It was supposed to be all about Diego Costa versus Harry Kane. The pundits were trying to big-up the contest and inflate Tottenham’s chances against the Premier League champions-elect. They pointed to Spurs’ 5-3 win against Chelsea a few weeks back and saw it as a portent of what was to follow. But what did we get? A good first half from Spurs but Chelsea went in at the interval 1-0 ahead. Spurs were never as potent again and it ended up as classic Mourinho: 2-0.
The “Special One” needed this victory. Two seasons without a trophy represented Mourinho’s leanest period for a decade. Chelsea last won a prize in 2012-13 (Europa League) and last picked-up a domestic trophy in 2012 (FA Cup). Both the club and manager needed to win the Capital One Cup to endorse the new era at Stamford Bridge.
You could sense there was something different about Mourinho. In 2004-05, the first trophy that opened the Abramovich era was the Football League Cup. It was the owner’s second campaign and if Claudio Rainieri had won something in 2003-14, Mourinho may never have ended up at Chelsea. There was a sense of relief when Chelsea beat Liverpool 3-2 in that final, but it was merely a prelude to the Premier title and a Champions League run that ended in the semi-final. There’s a remarkable symmetry developing this season for Chelsea, but it is Mourinho’s second campaign – history tells us that unless the man from Saratov has changed, he has to deliver. The difference between Chelsea 2004-05 and 2014-15 is that Mourinho may have got away with just winning the Football League Cup 10 years ago. He almost certainly won’t this time.
No wonder he kissed a pocket rosary as the game kicked off. So, the master strategist is not quite as scientific as we have always assumed. He, too, calls on a higher power to assist just like all those ultra-religious players that take the field. Mourinho looked a little furtive as he quickly made contact with his beads.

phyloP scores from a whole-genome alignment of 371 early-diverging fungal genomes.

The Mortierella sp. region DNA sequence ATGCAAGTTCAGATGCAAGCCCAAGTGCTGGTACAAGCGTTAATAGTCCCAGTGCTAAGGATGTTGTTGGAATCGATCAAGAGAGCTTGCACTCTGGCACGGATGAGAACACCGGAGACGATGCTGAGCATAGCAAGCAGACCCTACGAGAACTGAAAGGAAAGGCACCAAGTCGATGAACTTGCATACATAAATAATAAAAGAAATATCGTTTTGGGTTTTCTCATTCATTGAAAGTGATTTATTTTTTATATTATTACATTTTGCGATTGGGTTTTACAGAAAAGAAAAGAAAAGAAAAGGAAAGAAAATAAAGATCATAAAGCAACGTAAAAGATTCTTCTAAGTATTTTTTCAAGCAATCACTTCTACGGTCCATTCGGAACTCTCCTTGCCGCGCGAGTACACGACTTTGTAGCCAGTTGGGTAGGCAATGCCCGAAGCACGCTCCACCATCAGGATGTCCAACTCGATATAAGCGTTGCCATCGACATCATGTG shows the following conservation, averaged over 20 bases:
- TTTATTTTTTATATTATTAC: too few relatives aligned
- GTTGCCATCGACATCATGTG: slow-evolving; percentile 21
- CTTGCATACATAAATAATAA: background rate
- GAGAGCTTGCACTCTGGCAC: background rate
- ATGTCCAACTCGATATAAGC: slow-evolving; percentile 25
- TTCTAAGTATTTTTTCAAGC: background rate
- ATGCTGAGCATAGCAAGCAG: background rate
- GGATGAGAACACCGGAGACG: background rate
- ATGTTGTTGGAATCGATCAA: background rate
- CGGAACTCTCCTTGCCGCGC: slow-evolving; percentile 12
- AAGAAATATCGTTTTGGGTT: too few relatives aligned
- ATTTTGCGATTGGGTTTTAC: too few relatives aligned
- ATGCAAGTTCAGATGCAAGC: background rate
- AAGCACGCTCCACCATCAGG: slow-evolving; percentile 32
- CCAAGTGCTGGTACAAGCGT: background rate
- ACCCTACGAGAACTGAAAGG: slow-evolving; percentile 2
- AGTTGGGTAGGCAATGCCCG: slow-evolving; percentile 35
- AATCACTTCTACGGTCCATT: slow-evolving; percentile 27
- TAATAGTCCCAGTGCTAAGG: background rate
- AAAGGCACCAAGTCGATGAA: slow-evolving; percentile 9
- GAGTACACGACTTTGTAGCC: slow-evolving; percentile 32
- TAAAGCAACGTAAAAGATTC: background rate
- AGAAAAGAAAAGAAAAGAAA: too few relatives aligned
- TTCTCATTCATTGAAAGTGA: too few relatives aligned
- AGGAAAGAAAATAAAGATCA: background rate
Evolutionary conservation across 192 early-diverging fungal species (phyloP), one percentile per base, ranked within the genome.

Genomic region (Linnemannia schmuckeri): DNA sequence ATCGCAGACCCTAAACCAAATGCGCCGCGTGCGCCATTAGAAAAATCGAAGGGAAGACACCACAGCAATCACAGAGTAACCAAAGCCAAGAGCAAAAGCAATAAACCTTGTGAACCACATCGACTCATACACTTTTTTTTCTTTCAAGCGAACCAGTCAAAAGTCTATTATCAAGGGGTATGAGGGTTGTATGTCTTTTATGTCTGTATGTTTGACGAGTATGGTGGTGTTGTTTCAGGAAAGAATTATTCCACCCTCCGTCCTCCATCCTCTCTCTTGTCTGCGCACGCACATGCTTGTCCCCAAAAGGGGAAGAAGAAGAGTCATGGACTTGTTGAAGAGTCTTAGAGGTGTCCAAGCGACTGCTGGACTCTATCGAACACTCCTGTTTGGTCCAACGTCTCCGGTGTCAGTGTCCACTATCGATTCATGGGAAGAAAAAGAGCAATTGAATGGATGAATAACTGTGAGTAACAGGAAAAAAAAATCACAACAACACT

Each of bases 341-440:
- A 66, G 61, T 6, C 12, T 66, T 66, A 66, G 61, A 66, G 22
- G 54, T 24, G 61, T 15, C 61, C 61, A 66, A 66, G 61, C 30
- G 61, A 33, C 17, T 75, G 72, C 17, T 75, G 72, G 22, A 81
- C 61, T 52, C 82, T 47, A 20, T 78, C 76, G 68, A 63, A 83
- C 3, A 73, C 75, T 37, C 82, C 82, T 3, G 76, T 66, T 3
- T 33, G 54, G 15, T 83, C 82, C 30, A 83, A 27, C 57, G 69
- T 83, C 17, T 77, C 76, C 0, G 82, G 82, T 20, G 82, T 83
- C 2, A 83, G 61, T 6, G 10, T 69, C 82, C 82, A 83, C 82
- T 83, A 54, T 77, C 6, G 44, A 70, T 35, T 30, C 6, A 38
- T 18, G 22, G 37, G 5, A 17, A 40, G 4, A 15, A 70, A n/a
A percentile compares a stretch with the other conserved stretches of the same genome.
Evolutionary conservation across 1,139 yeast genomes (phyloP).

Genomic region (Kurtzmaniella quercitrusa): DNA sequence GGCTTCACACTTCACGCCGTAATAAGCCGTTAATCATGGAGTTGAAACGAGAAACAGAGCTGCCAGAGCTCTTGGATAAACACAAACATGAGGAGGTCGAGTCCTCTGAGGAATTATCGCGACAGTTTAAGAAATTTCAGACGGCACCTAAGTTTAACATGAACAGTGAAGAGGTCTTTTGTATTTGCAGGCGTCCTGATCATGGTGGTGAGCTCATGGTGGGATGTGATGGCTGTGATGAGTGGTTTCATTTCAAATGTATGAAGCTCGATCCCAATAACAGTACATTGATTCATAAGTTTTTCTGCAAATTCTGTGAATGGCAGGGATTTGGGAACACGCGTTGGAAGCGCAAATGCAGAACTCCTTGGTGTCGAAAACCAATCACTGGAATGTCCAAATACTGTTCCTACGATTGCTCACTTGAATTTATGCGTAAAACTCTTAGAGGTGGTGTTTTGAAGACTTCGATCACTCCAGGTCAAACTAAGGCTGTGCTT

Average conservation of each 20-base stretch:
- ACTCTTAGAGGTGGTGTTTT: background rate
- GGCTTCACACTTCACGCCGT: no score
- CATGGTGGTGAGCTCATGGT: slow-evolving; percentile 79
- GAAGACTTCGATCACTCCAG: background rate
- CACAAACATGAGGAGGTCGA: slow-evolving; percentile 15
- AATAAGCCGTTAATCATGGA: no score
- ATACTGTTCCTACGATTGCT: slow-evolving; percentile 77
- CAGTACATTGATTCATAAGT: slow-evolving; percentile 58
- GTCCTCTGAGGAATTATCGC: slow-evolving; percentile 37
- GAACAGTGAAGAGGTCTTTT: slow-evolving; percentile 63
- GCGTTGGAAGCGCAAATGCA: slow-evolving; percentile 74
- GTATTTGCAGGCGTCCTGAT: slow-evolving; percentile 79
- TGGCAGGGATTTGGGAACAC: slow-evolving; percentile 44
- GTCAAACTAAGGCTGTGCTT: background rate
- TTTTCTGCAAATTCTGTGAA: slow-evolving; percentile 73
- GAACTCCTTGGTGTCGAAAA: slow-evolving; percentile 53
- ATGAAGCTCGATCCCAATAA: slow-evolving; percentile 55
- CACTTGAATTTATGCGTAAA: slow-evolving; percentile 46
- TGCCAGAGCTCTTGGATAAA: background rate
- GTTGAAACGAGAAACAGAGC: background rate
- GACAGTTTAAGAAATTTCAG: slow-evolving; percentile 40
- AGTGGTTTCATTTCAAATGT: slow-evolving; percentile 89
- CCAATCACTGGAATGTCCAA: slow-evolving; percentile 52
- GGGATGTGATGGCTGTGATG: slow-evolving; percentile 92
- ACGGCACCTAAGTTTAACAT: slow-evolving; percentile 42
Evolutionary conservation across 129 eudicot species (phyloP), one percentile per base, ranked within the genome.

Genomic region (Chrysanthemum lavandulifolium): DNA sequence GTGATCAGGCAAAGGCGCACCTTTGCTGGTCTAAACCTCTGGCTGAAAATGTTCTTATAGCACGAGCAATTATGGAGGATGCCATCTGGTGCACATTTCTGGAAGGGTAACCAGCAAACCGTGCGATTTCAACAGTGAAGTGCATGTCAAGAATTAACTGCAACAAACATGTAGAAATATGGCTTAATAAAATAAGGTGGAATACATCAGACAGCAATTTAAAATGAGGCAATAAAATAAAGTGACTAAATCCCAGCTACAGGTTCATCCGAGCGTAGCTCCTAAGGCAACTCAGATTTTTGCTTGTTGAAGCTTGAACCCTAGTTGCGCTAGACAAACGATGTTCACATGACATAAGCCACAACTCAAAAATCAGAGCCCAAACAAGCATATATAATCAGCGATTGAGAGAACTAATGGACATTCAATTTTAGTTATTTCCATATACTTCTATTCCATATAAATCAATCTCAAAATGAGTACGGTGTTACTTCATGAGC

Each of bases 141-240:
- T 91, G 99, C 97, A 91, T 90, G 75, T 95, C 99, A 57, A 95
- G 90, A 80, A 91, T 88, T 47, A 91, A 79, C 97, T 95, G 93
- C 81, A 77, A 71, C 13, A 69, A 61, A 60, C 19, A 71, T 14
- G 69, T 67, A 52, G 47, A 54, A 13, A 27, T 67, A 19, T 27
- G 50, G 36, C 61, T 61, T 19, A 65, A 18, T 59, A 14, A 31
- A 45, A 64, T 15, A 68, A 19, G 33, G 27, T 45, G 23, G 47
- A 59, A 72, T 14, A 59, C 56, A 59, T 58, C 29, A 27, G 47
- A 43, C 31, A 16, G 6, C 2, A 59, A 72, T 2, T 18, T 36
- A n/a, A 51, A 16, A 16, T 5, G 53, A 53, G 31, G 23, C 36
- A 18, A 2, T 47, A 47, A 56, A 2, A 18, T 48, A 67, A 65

Chelsea had to juggle their resources with Matic missing and in the first half Tottenham made the running. Christian Eriksen struck the crossbar with a free kick, but that was the nearest they came to scoring. When Eriksen moved to Tottenham, football watchers from Denmark, didn’t think he had enough power to make it in England, but he’s had a good season.
Kane, meanwhile, was anonymous for most of the game. His first really big game, Roy Hodgson sitting in the stand and TV expecting a stellar performance. The man making sure he wouldn’t make an impact, John Terry, was man of the match.
It was Terry that gave Chelsea the lead just before the interval – in fact, just after the pundits were concluding that Mourinho’s side was below-par. Willian crossed the ball, it took a deflection, rebounded to Terry and his shot went in off Dier.
One moment in the first half made me smile. The camera homed in on Mourinho’s notebook behind the technical area and it was very clear that it was a Moleskine reporter-style hardback. A bit of product placement there, perhaps?
Chelsea completed the job early in the second half, a 56th minute finish from Costa after a nice pass from Cesc Fabregas. It was another deflection that helped it into the net, this time from Kyle Walker.
It was ribbon-tying time at this point and for a while, a third goal looked likely. Tottenham were never as composed as they had been in the first half and I cannot recall Petr Cech being troubled at all.
Mourinho enjoyed the moment, clowning around in a manner not really seen before. He was also generous in victory.
With Manchester City losing at Liverpool, Chelsea’s five point lead over their rivals was kept intact. Now they have a game in hand as well as a trophy in their hands. It’s starting to look like 2005 all over again…